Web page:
A bleak hospital ward in Mozambique sparked Ailon Haileyesus’ determination to improve health care in developing countries. She visited the hospital while in high school, one of several service trips that she has made to sites around the world. “People were lying in beds with no sheets, and there was no electricity, no air conditioning, and it was really hot,” she recalled. “It was mind blowing to see that!”
Haileyesus’ parents grew up in Ethiopia, where health care is similarly compromised, and she still has many relatives there, so the issue strikes close to home: “Everyone deserves equal rights in health care,” she said firmly.
Ailon Haileyesus plans a career developing low-cost biomedical devices that can deliver test results within minutes in demanding environments. She’s launching that effort by conducting research on the effects of traumatic brain injury in a very high-tech lab at the UA’s Engineering Research Center. Together with mentor Kartik Balachandran, an assistant professor of biomedical engineering, and graduate student Nasya Sturdivant, Haileyesus is studying astrocytes, the primary neuron-supporting cells in nervous tissue.
The team is focusing on TRPV4, a membrane protein channel that converts mechanical force into electrical stimuli. These electrical signals in turn open up channels that release calcium into brain tissue, which can disrupt the brain and lead to cell death. “The more we know about the calcium signaling, the more research can be done to reduce the amount of calcium released into cells,” Haileyesus said.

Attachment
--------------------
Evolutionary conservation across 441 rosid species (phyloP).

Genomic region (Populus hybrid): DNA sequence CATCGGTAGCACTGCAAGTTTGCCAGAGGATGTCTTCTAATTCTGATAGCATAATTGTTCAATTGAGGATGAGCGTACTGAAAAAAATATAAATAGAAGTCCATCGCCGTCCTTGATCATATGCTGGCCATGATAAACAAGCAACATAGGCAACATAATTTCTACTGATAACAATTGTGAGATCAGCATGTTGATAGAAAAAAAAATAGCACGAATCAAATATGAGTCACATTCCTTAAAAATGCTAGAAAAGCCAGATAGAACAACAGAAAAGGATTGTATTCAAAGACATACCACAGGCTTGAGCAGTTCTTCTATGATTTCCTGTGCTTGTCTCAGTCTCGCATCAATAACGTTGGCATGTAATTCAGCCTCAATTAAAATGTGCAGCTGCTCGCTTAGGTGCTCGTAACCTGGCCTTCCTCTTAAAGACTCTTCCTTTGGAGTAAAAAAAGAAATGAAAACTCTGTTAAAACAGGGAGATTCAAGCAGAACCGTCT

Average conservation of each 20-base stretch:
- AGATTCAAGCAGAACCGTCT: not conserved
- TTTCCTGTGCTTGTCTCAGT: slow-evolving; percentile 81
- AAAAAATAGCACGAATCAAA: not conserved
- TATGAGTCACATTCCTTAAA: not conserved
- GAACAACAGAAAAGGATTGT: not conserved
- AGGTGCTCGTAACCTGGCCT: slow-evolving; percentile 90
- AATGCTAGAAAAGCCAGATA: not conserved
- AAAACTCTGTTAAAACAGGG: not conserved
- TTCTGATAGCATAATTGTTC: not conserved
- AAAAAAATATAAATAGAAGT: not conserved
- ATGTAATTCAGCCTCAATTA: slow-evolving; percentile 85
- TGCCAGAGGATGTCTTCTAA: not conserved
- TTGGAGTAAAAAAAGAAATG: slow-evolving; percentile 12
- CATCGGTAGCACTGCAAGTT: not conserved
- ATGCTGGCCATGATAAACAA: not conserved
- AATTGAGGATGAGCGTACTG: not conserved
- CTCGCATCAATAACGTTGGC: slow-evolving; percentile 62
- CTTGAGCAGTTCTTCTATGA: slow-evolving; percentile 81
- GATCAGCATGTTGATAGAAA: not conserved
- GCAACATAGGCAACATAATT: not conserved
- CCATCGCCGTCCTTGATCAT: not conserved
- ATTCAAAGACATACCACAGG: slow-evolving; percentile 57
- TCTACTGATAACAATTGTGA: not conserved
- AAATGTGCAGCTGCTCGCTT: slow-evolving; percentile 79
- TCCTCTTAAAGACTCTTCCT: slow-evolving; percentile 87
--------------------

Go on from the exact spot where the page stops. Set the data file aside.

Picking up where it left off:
Haileyesus starts her work in the cell culture room, growing astrocytes in an incubator set at body temperature. She periodically washes the sample to remove waste and feeds it with a special solution. Then, she transfers the cells to a membrane cradled in plastic tubing and stretches the sample to mimic brain trauma. Immediately after stretching the sample, she measures calcium signaling using a fluorescence instrument. Haileyesus also measures protein expression, using the Western Blot technique, to determine how many of the TRVP4 channels are present before and after force is applied.
“These are difficult experiments to do, because the cells need to be kept alive,” Kartik Balachandran said. “You have to be quick, because the cells get unhappy quickly, and start to die.” Balachandran’s team is already using this system to test acetazolamide (AZA), a drug currently used to treat altitude sickness and brain injury. “More than anything, this system is an effective platform to test drugs that treat brain injury,” he said.
Haileyesus did get a hands-on opportunity to develop a low-cost diagnostic device last summer, thanks to a Harvard-Amgen scholarship. She worked in the lab of George Whitesides, a chemistry professor at Harvard who leads in the development of paper-based diagnostic tools. Her project focused on printing wax channels on color-sensitive paper, so that a single biological sample could be used to test for the presence of several important markers, such as proteins, glucose and liver enzymes. “You can use the simplest materials, like paper, to create a useful screening tool,” Haileyesus said. “It confirms my desire to create medical devices that could be used in developing countries.”